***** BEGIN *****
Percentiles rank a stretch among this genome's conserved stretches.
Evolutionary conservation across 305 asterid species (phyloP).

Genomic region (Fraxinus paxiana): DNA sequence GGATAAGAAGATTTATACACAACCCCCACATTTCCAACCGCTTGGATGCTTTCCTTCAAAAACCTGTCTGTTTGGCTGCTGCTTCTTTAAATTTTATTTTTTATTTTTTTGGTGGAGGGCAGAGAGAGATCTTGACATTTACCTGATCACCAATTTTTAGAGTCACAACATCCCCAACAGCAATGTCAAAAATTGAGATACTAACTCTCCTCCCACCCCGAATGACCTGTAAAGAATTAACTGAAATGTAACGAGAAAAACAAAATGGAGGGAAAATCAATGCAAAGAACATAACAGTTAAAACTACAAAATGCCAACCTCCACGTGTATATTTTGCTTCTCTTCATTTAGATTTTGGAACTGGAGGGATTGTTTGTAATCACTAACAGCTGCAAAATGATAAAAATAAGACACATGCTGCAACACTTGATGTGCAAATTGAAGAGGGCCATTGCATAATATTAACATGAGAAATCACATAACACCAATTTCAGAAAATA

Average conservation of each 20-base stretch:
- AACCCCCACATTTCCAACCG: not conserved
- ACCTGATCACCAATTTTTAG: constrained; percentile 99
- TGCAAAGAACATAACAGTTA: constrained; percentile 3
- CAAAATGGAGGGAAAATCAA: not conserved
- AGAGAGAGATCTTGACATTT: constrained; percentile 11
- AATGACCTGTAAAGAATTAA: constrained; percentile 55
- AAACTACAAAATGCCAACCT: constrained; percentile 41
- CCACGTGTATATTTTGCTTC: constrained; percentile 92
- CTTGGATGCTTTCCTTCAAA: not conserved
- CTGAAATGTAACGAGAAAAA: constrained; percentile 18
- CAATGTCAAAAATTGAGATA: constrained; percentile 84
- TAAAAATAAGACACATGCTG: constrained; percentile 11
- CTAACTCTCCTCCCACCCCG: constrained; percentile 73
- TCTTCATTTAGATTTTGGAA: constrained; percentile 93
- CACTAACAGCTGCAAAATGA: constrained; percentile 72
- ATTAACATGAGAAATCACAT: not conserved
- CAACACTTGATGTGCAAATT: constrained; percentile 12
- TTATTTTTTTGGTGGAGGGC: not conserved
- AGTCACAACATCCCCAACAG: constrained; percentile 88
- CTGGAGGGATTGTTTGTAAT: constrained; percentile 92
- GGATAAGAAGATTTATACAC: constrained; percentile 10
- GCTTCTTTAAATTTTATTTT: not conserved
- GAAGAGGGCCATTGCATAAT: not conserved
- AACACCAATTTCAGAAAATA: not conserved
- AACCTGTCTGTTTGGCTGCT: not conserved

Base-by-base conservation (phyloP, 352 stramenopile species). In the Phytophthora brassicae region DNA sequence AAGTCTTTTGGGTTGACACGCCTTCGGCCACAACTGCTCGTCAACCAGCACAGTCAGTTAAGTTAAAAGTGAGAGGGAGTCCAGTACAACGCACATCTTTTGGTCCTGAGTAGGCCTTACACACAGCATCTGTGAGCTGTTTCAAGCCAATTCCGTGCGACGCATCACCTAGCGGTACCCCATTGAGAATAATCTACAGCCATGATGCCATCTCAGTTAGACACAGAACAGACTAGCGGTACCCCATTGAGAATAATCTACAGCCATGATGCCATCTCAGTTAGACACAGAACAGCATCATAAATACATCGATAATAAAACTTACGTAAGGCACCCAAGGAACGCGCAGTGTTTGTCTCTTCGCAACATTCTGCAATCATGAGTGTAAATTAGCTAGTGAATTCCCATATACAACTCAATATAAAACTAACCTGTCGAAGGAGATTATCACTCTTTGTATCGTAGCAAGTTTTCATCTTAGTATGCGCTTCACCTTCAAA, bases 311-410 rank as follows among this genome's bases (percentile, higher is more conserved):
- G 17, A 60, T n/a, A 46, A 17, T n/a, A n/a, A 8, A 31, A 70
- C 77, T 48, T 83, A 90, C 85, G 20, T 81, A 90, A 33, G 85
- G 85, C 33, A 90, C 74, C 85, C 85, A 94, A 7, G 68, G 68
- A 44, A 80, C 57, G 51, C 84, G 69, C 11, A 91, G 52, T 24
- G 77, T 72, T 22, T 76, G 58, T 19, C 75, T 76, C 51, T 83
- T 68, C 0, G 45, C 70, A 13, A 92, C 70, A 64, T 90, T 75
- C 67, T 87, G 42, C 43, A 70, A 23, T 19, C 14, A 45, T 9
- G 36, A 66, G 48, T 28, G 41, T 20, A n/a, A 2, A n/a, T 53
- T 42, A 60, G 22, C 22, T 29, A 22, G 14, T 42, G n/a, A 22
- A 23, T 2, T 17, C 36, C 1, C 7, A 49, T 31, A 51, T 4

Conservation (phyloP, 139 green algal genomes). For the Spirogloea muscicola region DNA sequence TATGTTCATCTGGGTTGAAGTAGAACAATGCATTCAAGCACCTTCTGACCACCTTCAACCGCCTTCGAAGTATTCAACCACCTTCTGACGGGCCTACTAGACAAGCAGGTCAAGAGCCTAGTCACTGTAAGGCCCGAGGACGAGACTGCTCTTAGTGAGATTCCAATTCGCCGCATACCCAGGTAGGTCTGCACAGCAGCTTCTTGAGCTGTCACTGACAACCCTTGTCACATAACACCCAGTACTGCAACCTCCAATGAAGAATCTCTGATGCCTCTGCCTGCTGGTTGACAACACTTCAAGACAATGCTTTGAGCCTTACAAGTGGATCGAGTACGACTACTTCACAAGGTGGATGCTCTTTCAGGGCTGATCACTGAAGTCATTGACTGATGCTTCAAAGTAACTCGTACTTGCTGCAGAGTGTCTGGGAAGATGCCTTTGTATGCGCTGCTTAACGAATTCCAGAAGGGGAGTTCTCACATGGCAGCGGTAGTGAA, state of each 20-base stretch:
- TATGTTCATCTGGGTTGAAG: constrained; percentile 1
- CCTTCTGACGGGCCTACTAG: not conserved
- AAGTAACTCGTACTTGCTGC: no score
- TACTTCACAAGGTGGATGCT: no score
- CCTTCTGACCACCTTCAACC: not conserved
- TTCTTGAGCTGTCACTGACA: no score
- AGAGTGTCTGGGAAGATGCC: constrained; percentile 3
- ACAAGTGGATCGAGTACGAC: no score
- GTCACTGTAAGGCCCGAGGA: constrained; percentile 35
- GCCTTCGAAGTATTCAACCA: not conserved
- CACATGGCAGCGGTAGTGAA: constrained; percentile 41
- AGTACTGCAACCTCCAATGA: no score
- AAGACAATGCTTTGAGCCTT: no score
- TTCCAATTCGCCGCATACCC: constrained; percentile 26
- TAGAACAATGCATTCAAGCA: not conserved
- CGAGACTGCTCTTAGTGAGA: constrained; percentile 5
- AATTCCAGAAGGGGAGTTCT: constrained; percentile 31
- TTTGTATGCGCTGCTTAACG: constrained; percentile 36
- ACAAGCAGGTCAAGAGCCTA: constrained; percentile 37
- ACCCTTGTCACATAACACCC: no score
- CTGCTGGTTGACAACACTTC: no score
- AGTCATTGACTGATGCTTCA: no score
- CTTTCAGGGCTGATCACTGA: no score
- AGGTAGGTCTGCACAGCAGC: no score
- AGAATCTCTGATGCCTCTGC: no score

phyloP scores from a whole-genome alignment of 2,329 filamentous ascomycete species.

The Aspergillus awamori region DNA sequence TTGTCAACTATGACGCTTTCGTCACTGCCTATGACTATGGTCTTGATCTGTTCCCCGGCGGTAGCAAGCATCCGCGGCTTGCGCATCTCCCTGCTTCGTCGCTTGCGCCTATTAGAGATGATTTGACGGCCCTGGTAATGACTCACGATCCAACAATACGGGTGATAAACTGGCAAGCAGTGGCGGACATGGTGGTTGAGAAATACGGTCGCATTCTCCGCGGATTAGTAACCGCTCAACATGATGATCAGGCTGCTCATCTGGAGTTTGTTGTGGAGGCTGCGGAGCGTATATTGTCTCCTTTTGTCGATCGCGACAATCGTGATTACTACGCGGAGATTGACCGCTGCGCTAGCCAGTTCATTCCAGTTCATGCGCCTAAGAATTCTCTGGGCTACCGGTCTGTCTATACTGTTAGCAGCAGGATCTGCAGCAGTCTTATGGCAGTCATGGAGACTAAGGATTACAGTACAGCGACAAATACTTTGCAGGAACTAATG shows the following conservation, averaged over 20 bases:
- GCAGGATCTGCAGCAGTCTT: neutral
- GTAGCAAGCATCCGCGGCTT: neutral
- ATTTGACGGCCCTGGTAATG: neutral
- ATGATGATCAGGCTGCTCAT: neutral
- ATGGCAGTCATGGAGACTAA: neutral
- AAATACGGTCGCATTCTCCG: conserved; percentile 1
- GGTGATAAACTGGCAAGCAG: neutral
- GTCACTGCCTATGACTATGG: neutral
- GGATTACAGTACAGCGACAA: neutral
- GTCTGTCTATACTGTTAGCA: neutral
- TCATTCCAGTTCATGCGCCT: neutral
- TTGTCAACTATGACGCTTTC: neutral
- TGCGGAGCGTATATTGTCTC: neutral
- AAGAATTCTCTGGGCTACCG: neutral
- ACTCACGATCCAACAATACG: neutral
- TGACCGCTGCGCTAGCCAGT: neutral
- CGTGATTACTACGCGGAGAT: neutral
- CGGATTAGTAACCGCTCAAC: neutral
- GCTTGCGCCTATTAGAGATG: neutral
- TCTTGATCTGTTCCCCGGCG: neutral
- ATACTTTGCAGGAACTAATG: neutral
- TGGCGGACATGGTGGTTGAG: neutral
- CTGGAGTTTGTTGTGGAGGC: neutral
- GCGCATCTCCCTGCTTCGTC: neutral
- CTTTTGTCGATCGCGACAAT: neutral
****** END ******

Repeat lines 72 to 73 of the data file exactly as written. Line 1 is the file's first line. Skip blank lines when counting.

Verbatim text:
- ATGATGATCAGGCTGCTCAT: neutral
- ATGGCAGTCATGGAGACTAA: neutral